After gobbling up billions of dollars worth of debt from Chinese Internet companies over the last year, investors may finally be starting to get full on the bond feast with word that online real estate services firm E-House (NYSE:EJ) has sharply trimmed its plan for a new major offering. One can interpret this unexpected twist in a number of ways, which I'll explain shortly. But from my perspective the development looks like one of the first signs that a resurgence of interest in US-listed Chinese tech firms over the last few months could quickly dim in the first half of 2014 as investors turn their attention to other companies.
Let's begin with a look at the latest news from E-House, China's second largest real estate services company behind industry leader SouFun (NYSE:SFUN). E-House had announced earlier this week it planned to raise up to $200 million with a convertible bond offering, becoming the latest Chinese Internet company to launch such a fund-raising plan. But now the company has just announced it scaled back its plan to a more modest $135 million (company announcement). The 5-year bonds have an option to be converted to E-House stock at $16.80 per American Depositary Share (ADS), representing a 30 percent premium to the latest price.
E-House's offer comes just a week after SouFun raised a larger $350 million through its own convertible bond offering. But in that case, SouFun actually upped its fund-raising target from an initial $250 million after experiencing strong demand, and set the conversion price for the bonds at 40 percent higher than its share price at the time. That trend was similar to other names like Ctrip (NASDAQ:CTRP), Sina (NASDAQ:SINA) and Baidu (NASDAQ:BIDU), which had also raised their targets and set ambitious conversion prices after seeing strong demand for their bonds.
So now that we've recounted all the facts, let's try to figure out what all of it means. China bulls might argue the E-House case is a one-time aberration, since nearly all of the previous companies to offer convertible bonds were leaders in their spaces. Baidu is China's top search engine, Sina is the leading web portal, Ctrip is the biggest online travel agent and SouFun is the real estate services leader. By comparison, E-House is a distinct runner-up behind SouFun. Thus the bulls would say that E-House couldn't command the same premium that the industry leaders got.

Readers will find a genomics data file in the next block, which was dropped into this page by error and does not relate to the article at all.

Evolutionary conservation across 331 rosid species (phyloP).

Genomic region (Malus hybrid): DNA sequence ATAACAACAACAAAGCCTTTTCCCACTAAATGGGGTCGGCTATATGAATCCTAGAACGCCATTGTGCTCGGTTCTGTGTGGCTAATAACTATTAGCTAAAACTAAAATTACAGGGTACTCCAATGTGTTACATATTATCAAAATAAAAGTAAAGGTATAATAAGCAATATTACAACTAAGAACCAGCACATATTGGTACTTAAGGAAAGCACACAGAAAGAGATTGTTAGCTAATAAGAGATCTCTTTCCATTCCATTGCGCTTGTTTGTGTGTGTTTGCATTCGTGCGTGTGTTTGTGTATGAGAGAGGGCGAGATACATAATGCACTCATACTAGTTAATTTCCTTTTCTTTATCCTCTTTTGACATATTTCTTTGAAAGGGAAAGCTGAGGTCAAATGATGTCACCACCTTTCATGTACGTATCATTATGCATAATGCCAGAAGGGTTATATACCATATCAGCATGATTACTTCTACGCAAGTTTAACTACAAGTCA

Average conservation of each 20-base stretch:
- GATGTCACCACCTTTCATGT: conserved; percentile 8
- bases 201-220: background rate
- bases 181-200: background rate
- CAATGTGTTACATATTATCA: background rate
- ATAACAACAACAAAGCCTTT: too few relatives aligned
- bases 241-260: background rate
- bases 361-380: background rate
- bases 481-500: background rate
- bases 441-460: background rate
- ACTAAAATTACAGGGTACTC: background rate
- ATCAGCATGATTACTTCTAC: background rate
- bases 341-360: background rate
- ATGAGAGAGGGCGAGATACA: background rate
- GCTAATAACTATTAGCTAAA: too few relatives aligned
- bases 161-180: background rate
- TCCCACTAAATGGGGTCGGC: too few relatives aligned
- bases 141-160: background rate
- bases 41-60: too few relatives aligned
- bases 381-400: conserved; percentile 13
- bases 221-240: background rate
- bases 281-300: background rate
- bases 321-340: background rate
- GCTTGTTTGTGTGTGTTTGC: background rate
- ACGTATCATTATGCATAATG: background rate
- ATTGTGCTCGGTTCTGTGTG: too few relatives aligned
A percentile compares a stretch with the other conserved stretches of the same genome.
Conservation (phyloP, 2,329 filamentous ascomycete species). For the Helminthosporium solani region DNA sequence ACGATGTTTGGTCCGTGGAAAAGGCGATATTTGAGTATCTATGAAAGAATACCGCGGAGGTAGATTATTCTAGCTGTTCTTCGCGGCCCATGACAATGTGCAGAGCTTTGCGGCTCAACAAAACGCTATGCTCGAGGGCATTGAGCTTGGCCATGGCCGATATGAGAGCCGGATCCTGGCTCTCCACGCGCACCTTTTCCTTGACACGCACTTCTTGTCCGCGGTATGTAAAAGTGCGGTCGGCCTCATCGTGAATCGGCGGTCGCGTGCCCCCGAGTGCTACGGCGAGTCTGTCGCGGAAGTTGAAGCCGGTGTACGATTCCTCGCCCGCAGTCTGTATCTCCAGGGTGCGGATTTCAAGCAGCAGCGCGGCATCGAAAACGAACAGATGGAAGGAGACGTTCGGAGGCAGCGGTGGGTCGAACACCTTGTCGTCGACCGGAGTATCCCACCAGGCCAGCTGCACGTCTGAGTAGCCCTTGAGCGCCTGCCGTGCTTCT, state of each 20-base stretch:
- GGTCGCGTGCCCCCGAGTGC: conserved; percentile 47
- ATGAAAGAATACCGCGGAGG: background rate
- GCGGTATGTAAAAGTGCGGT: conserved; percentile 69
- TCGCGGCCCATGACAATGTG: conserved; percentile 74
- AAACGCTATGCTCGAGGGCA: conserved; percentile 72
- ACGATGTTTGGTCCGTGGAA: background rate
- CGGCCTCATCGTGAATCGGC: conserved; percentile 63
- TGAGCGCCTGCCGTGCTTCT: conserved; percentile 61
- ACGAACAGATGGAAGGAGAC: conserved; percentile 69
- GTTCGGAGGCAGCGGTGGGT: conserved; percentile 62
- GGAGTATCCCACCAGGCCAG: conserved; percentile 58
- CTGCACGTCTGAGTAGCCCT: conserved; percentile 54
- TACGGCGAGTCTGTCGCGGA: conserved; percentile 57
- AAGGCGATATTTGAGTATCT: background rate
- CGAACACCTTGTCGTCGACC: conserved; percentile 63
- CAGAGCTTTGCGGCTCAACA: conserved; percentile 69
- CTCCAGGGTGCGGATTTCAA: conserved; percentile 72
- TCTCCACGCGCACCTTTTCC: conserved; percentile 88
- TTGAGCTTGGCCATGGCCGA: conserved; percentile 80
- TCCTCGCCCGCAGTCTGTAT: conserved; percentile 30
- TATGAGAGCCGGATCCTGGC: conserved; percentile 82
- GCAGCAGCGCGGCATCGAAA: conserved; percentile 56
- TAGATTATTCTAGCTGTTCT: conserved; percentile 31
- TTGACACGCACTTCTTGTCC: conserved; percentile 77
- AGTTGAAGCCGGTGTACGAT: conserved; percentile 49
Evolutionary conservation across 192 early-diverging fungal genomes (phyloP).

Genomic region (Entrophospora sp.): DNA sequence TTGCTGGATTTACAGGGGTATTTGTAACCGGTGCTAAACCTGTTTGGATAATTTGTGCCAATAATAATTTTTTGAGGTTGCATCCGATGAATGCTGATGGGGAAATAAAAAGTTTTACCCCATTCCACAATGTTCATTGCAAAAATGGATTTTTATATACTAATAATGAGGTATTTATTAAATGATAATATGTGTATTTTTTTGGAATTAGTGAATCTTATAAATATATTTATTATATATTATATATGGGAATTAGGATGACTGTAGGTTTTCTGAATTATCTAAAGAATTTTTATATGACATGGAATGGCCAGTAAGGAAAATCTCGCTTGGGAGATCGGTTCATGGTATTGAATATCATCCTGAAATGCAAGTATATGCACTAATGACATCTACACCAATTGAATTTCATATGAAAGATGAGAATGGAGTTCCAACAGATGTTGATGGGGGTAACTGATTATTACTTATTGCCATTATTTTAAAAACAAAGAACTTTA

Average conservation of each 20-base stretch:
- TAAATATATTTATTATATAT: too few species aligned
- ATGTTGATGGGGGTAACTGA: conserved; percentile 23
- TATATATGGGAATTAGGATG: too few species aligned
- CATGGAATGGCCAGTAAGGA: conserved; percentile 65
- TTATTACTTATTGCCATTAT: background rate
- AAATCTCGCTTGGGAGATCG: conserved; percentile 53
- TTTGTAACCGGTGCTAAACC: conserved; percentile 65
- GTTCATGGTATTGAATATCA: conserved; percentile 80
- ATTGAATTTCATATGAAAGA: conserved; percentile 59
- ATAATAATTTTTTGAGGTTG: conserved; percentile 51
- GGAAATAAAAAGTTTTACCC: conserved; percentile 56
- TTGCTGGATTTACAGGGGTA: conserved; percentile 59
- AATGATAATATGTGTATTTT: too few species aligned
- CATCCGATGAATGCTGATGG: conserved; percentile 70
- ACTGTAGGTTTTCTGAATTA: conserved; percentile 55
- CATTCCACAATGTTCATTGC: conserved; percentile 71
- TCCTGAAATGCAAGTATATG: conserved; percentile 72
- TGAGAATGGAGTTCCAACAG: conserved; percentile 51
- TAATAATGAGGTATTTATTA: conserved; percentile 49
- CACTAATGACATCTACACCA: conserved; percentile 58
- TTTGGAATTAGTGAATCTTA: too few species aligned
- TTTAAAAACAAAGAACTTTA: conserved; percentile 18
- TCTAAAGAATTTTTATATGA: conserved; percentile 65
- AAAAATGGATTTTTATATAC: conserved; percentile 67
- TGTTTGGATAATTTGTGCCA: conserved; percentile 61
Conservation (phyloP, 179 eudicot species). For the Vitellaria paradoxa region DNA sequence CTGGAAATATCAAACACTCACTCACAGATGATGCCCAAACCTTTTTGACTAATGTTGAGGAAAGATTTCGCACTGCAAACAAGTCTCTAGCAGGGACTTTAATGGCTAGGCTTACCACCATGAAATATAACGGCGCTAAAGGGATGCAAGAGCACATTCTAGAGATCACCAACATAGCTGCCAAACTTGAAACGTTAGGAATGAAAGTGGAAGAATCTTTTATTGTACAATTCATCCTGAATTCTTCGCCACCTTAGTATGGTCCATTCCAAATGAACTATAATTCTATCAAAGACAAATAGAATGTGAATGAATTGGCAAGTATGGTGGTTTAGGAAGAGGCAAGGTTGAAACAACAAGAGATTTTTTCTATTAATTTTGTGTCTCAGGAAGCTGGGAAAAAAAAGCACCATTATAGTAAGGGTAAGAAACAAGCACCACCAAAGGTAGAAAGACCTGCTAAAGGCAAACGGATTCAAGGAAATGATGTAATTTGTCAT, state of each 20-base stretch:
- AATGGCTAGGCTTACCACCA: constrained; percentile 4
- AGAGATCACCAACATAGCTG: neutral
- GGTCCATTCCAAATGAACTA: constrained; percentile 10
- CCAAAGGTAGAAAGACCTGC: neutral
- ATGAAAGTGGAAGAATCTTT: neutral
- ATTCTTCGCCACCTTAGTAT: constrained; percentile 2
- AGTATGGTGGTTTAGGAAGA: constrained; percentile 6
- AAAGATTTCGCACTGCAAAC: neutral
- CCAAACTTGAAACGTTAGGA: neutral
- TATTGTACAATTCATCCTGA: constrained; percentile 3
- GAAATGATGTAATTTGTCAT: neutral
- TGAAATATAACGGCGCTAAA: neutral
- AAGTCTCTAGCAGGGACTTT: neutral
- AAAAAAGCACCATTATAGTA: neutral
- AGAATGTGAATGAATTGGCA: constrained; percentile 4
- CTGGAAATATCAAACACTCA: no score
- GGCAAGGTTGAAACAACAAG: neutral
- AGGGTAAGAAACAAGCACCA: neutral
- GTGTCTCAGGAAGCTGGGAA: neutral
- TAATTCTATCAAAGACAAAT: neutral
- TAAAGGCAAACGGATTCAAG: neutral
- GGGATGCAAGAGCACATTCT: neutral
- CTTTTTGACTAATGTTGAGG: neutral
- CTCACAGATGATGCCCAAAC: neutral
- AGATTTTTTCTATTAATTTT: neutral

But others, including myself, might argue that E-House's lackluster performance is an early sign that the recent frenzy of US investor interest towards Chinese tech firms has reached a peak and could soon start to fizzle. There's certainly nothing negative about E-House in its latest earnings report, with the company posting a healthy 4-fold increase in operating profit and 43 percent rise in revenue as it returned to net profitability in the third quarter. What's more, even if E-House is a runner-up in its category, its bankers still would have known that before it announced its original fund raising target and adjusted the figure according to expected demand.
So what does this mean for the future? I expect there's still a bit of froth in the market, especially after the successful trading debut this week of Autohome (NYSE:ATHM), an online car services firm whose shares soared as much as 85 percent on their first trading day in New York (previous post). But this latest development could put a damper on any new bond offerings for now, and I do expect we'll also see sentiment towards new Chinese IPOs in New York gradually fade in the first half of 2014.
Bottom line: A scale-back in a new convertible debt offering from E-House shows investor appetite is fading for such bonds, and augers a similar slowdown in appetite for Chinese tech IPOs in 2014.